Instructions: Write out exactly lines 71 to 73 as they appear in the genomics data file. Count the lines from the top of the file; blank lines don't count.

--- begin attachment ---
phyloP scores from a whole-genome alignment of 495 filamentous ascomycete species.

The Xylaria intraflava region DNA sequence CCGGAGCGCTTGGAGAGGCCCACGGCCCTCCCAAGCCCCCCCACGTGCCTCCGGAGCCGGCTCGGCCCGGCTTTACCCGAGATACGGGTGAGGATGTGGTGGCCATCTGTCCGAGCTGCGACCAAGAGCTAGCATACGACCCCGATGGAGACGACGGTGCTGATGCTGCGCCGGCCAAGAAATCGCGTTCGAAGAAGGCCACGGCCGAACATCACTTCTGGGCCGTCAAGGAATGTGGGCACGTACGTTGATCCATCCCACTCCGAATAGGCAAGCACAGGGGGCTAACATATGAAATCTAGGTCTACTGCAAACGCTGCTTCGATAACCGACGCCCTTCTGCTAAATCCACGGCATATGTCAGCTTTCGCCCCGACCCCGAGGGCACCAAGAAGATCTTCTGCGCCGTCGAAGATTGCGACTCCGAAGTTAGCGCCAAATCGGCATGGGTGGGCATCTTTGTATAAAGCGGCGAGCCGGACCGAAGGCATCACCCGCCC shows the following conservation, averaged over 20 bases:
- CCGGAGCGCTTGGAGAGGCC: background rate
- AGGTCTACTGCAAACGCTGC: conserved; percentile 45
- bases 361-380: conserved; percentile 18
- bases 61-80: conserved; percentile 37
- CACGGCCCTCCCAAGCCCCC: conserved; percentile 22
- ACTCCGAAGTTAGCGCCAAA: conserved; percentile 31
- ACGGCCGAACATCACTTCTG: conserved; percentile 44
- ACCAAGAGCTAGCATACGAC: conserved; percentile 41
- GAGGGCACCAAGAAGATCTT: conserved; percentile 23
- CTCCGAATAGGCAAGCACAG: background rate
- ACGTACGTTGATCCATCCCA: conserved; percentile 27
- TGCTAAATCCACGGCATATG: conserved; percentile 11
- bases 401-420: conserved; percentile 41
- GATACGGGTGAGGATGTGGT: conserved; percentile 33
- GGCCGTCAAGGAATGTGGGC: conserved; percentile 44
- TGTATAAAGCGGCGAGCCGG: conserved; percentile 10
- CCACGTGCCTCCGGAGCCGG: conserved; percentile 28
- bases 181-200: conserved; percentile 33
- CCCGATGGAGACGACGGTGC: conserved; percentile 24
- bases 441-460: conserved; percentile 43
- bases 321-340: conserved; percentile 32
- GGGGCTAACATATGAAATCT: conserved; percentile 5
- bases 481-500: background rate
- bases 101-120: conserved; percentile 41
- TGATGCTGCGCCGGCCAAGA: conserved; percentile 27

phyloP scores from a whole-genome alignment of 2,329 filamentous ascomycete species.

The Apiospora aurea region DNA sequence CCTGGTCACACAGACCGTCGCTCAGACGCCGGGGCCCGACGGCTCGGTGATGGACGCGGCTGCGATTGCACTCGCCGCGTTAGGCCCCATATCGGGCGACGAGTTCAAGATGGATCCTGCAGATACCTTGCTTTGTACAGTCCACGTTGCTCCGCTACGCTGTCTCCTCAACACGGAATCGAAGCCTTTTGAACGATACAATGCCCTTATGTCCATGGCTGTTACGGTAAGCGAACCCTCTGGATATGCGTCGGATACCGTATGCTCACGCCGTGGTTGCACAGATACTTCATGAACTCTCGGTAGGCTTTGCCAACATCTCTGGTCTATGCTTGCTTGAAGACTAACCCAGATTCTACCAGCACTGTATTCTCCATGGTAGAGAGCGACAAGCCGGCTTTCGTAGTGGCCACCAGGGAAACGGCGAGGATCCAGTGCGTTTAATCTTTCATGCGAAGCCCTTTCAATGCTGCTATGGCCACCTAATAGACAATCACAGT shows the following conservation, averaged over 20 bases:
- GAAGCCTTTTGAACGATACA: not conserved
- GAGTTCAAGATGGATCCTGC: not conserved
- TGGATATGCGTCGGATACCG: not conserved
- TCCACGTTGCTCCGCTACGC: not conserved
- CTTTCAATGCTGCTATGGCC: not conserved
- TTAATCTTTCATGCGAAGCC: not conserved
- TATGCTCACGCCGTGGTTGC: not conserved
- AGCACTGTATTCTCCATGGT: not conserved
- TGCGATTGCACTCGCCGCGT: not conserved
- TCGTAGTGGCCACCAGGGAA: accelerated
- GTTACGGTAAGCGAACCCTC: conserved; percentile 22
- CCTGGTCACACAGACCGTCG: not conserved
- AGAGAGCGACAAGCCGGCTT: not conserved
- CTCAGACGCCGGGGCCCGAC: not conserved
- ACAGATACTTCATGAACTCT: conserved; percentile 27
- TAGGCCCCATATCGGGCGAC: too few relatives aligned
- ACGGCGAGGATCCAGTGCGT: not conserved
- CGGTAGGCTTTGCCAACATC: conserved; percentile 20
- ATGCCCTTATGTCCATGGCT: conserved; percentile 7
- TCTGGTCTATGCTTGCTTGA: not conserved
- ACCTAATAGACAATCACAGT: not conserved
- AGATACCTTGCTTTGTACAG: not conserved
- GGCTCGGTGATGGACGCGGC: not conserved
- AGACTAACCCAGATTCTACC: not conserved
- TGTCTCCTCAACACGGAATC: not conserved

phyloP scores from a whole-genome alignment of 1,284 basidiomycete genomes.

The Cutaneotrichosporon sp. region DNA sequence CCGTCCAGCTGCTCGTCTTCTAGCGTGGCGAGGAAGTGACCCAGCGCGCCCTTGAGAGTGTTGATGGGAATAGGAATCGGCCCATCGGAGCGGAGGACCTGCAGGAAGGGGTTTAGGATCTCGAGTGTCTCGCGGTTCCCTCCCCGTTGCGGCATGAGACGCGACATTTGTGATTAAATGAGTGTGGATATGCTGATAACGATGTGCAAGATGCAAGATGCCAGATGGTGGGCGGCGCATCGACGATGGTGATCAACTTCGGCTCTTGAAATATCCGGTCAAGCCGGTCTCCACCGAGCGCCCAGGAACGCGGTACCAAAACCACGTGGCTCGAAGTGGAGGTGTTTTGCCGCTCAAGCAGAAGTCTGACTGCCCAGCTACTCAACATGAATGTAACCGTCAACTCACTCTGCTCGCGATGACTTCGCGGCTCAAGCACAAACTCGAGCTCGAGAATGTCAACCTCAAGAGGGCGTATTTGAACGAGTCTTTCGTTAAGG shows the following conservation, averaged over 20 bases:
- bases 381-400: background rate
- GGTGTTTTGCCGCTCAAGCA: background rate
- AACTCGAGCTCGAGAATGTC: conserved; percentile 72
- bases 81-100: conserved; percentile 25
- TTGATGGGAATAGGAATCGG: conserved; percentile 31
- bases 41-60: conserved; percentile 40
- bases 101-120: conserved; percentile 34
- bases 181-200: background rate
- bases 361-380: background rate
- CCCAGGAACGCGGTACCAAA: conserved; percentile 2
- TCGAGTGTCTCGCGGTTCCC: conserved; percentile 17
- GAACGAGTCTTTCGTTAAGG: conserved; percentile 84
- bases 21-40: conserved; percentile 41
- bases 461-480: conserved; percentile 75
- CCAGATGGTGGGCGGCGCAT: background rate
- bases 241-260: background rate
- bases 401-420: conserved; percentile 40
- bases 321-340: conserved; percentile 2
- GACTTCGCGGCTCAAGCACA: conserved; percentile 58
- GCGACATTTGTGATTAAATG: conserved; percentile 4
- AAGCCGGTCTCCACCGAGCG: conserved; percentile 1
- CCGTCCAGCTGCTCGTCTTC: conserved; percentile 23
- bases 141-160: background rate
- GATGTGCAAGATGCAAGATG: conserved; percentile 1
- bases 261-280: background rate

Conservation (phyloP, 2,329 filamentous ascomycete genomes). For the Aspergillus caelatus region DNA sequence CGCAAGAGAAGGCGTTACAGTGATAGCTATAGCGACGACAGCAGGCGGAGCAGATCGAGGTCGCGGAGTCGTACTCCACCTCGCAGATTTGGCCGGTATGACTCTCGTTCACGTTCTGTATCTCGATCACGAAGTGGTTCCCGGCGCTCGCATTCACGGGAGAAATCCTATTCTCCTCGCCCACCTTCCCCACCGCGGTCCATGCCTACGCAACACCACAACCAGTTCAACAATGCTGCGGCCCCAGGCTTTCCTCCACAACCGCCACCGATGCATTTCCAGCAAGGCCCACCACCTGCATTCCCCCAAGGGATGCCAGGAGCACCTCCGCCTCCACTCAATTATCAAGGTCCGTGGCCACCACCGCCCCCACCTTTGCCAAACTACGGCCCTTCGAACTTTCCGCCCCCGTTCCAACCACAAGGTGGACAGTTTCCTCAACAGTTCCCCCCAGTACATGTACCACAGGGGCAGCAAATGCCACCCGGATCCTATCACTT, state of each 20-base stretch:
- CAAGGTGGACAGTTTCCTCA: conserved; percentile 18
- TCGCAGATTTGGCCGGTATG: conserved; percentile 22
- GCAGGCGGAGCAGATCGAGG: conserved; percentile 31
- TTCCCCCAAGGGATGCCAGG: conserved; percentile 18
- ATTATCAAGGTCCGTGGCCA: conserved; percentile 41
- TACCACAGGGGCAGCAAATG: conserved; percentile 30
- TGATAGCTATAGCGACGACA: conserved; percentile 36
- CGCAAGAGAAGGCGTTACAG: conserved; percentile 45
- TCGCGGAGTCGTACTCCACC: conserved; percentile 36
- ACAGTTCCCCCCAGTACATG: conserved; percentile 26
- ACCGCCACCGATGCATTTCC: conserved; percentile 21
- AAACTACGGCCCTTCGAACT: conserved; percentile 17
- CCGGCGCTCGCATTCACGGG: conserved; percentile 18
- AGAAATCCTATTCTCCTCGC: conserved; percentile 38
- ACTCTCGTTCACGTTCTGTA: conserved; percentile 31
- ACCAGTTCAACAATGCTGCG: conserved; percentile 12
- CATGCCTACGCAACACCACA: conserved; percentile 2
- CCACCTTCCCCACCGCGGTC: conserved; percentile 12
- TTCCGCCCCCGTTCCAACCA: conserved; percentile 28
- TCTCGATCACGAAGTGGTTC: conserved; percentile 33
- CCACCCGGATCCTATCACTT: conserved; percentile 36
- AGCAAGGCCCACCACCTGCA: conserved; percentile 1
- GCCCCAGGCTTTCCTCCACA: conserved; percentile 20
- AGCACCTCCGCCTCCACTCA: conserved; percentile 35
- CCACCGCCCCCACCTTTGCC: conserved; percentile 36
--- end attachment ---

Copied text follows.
- CCAGATGGTGGGCGGCGCAT: background rate
- bases 241-260: background rate
- bases 401-420: conserved; percentile 40